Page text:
Advocates rally to protect federal funding of cancer research
The White House released a 2018 budget outline on March 14, 2017 that cuts National Institutes of Health (NIH) spending by nearly 20 percent. NorCal CarciNET shares the concern expressed by other cancer-related organizations and our collaborators that a funding decrease of this magnitude could disrupt, even derail, America’s cancer investigators and research institutions. These cut will amount to nearly $100 million shortfall to UCSF and Stanford only according to the San Francico Chronicle. These cut include a nearly $1.2 billion dollar cut for the NIH in FY2017.
NIH funding critical
More than 80 percent of the $32 billion NIH budget is awarded to universities, medical schools and other research institutions through a competitive grant process. NIH grants often comprise a significant portion of an institution’s or individual investigator’s funding.
Who would fill the gap?
Since the Cancer Act of 1971, NIH has led the fight against cancer and it again set its sights on curing cancer in 2016 with the Moonshot initiative. Breast, lung, and other cancers with higher incidence rates than NETs are more commonly funded, nevertheless, important NIH-funded research is underway.
The Neuroendocrine Tumor Research Foundation (NETRF) funds research at the nation’s top cancer centers where NIH funding shortfalls could imperil the very teams working on thier projects. In 2015, University of Iowa received a 5-year, $10.67 million NIH grant to study neuroendocrine tumors. As a Specialized Programs of Research Excellence (SPORE) grant through the National Cancer Institute (NCI), it was the first of its kind to investigate NETs.
Even when NIH funding isn’t directly supporting NET research, critical advancements filter down.
- Research on genomic sequencing has helped identify mutations associated with NETs.
- Research on immunotherapy has been applied to NETs.
- Advances in nuclear medicine and molecular imaging have helped improve treatment of NETs.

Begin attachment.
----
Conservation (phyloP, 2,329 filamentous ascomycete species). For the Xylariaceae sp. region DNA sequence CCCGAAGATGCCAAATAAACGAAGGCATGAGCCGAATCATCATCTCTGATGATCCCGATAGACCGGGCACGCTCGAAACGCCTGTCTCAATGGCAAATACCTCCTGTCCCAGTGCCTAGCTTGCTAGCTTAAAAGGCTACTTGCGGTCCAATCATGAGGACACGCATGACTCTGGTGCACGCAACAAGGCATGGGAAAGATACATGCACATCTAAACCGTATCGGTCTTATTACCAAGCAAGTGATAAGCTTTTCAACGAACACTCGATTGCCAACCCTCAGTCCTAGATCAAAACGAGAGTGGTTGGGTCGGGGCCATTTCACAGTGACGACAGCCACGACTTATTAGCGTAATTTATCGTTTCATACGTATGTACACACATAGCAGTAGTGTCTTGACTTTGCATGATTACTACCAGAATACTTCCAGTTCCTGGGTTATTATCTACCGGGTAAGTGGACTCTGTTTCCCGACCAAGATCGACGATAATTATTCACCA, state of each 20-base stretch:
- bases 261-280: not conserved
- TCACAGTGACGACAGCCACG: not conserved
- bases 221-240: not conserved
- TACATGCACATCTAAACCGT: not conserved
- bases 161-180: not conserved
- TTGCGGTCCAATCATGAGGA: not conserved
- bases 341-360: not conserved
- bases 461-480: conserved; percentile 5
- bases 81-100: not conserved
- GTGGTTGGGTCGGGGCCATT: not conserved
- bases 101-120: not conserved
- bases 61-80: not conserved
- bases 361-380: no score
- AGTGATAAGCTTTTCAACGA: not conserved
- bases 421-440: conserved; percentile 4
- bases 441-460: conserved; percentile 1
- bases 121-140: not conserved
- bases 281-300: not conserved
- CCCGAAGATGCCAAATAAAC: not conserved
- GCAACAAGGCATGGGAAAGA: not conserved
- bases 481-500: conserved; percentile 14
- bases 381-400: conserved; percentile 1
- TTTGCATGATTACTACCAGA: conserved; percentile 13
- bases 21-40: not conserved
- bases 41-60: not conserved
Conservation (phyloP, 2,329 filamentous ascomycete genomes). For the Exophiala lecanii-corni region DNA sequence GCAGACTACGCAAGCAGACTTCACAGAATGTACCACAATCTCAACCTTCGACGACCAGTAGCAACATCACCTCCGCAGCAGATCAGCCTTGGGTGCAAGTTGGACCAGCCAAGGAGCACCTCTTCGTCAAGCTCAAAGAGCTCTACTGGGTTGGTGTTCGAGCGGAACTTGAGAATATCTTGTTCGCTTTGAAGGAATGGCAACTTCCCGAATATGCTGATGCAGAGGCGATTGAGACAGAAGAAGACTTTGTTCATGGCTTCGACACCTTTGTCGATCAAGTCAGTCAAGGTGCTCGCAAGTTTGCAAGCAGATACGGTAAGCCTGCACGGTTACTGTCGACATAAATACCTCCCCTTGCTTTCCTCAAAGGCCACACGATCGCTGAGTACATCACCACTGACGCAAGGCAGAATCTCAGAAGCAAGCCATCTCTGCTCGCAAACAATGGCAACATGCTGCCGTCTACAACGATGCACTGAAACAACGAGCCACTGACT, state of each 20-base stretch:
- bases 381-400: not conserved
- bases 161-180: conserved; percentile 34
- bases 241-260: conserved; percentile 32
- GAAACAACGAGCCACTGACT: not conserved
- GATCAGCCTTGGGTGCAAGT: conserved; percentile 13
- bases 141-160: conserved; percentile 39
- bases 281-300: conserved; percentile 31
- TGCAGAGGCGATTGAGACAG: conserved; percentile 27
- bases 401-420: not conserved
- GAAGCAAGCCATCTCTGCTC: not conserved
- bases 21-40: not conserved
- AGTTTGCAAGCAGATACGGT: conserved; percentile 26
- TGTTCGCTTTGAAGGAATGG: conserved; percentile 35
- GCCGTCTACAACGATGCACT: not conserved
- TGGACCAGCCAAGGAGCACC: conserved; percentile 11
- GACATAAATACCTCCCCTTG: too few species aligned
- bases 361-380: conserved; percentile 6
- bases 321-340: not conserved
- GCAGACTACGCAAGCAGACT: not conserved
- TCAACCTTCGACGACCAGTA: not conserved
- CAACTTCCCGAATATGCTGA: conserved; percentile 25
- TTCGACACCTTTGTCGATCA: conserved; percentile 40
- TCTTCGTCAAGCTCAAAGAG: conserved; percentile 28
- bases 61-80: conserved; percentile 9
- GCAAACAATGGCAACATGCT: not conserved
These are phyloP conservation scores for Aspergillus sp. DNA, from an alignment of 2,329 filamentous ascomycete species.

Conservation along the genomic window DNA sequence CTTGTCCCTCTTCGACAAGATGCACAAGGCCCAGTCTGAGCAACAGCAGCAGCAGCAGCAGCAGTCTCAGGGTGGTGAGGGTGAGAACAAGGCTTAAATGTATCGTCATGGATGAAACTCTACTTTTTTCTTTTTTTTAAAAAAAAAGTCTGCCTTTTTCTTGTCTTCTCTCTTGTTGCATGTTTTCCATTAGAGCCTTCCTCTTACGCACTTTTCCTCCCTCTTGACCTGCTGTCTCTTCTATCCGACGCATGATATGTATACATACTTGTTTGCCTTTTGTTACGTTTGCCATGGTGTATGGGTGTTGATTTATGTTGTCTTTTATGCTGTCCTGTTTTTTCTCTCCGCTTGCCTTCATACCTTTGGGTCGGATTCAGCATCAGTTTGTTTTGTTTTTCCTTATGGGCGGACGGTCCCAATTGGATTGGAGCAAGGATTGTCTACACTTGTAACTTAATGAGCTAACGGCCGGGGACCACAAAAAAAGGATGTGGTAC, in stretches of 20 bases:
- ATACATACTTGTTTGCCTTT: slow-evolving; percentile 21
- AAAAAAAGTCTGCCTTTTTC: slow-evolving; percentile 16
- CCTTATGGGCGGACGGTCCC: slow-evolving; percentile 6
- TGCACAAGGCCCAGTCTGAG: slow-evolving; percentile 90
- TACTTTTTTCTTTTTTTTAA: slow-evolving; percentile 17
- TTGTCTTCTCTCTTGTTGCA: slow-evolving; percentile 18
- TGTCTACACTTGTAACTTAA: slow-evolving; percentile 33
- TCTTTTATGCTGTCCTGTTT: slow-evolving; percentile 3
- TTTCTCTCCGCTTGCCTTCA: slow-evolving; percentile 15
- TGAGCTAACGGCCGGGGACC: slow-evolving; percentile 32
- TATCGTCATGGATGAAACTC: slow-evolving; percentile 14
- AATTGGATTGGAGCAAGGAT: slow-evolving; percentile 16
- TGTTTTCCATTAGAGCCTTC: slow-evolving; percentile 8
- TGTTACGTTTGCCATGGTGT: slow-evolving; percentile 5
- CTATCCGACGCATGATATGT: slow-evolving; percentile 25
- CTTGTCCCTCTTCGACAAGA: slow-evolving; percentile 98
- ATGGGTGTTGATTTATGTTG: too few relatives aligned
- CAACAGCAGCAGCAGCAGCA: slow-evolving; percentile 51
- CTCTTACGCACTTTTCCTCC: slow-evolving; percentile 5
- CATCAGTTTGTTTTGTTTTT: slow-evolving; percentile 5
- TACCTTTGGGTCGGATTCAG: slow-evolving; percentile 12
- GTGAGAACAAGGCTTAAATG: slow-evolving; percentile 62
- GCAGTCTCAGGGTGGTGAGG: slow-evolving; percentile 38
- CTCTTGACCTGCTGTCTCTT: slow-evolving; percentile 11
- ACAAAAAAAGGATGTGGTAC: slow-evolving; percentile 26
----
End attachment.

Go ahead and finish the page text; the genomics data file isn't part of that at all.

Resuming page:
Make your voice heard
The NET community has a specific perspective. Individuals with this type of cancer endure considerable frustration and disappointment. Years go by without an accurate diagnosis. Symptoms are misinterpreted. Warning signs are missed. Cancer grows and spreads during the search for answers. For advanced cases, treatment options are limited. Research can help to diagnose and treat NETs with greater speed and precision. Share your thoughts on the importance of preserving our nation’s current commitment to NIH research with your friends, colleagues, and elected officials today.
The NorCal CarciNET Community Board is proud to join in efforts underway by foundations and medical societies (NETRF, SNMMI, FASEB) to make our concerns heard. NorCal CarciNET Community has signed on as a coalition member of The Ad Hoc Group for Medical Research. You can also make the need for NET research known. There is much work to be done. We still don’t understand the causes of NET cancer. Treatments proven effective in other cancer types have not stopped NETs from progressing. We need to find successful cures. Scientific and clinical research can ask and answer these important questions. Make sure your voice is heard.
- Find contact information for your elected officials at USA.gov
- Download and customize a message to send to your U.S. senators or representatives.
- Learn how to arrange a meeting with a member of Congress through the American Association for Cancer Research (AACR).
- Get informed about policy issues at the National Organization for Rare Disorders (NORD)